73. Kimura M, Weiss GH (1964) Stepping stone model of population structure and decrease of genetic correlation with distance. Genetics 49(4):561PubMedPubMedCentralGoogle Scholar
  74. Klaus B, Strimmer K (2015) fdrtool: estimation of (local) false discovery rates and higher criticism. R package version 1.2.15Google Scholar
  75. Kool JT, Moilanen A, Treml EA (2013) Population connectivity: recent advances and new perspectives. Landsc Ecol 28(2):165–185. https://doi.org/10.1007/s10980-012-9819-zCrossRefGoogle Scholar
  76. Larson A, Wake DB, Yanev KP (1984) Measuring gene flow among populations having high levels of genetic fragmentation. Genetics 106(2):293–308PubMedPubMedCentralGoogle Scholar
  77. Lawler JJ, Ruesch AS, Olden JD, McRae BH (2013) Projected climate-driven faunal movement routes. Ecol Lett 16(8):1014–1022. https://doi.org/10.1111/ele.12132PubMedCrossRefPubMedCentralGoogle Scholar
  78. Leibold MA, Holyoak M, Mouquet N, Amarasekare P, Chase JM, Hoopes MF, Holt RD, Shurin JB, Law R, Tilman D, Loreau M, Gonzalez A (2004) The metacommunity concept: a framework for multi-scale community ecology. Ecol Lett 7(7):601–613. https://doi.org/10.1111/j.1461-0248.2004.00608.xCrossRefGoogle Scholar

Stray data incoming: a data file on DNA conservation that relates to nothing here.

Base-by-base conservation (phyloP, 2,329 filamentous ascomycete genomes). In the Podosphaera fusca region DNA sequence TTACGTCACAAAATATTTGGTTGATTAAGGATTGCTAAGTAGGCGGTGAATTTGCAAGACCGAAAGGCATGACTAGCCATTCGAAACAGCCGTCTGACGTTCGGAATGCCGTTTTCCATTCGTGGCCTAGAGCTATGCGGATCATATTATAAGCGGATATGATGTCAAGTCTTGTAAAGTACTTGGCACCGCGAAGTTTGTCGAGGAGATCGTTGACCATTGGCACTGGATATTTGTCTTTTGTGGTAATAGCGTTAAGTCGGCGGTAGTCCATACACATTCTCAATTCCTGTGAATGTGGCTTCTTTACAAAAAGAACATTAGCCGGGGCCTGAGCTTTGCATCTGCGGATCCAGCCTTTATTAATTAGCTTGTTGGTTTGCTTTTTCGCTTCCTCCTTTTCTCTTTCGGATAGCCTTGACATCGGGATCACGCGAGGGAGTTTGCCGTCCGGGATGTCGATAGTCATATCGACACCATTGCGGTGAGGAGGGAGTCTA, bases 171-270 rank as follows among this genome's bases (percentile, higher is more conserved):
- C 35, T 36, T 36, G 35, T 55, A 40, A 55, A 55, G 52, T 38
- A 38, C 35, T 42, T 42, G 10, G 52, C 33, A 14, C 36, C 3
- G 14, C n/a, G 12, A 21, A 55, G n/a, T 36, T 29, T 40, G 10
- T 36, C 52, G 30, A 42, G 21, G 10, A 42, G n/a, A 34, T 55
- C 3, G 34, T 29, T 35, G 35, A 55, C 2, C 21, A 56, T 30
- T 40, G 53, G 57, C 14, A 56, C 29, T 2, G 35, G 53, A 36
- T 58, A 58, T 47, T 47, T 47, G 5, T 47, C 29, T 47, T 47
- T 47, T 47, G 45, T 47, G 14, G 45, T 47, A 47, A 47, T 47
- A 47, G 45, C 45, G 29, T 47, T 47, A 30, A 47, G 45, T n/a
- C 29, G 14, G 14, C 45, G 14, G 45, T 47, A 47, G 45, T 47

79. Lomolino MV (1990) The target area hypothesis: the influence of island area on immigration rates of non-volant mammals. Oikos 57(3):297–300. https://doi.org/10.2307/3565957CrossRefGoogle Scholar
  80. Lowe WH, Allendorf FW (2010) What can genetics tell us about population connectivity? Mol Ecol 19(15):3038–3051. https://doi.org/10.1111/j.1365-294X.2010.04688.xPubMedCrossRefGoogle Scholar
  81. MacArthur RH, Wilson EO (1967) The theory of island biogeography. Princeton University Press, Princeton, NJGoogle Scholar
  82. Margosian ML, Garrett KA, Hutchinson JMS, With KA (2009) Connectivity of the American agricultural landscape: assessing the national risk of crop pest and disease spread. Bioscience 59(2):141–151. https://doi.org/10.1525/bio.2009.59.2.7CrossRefGoogle Scholar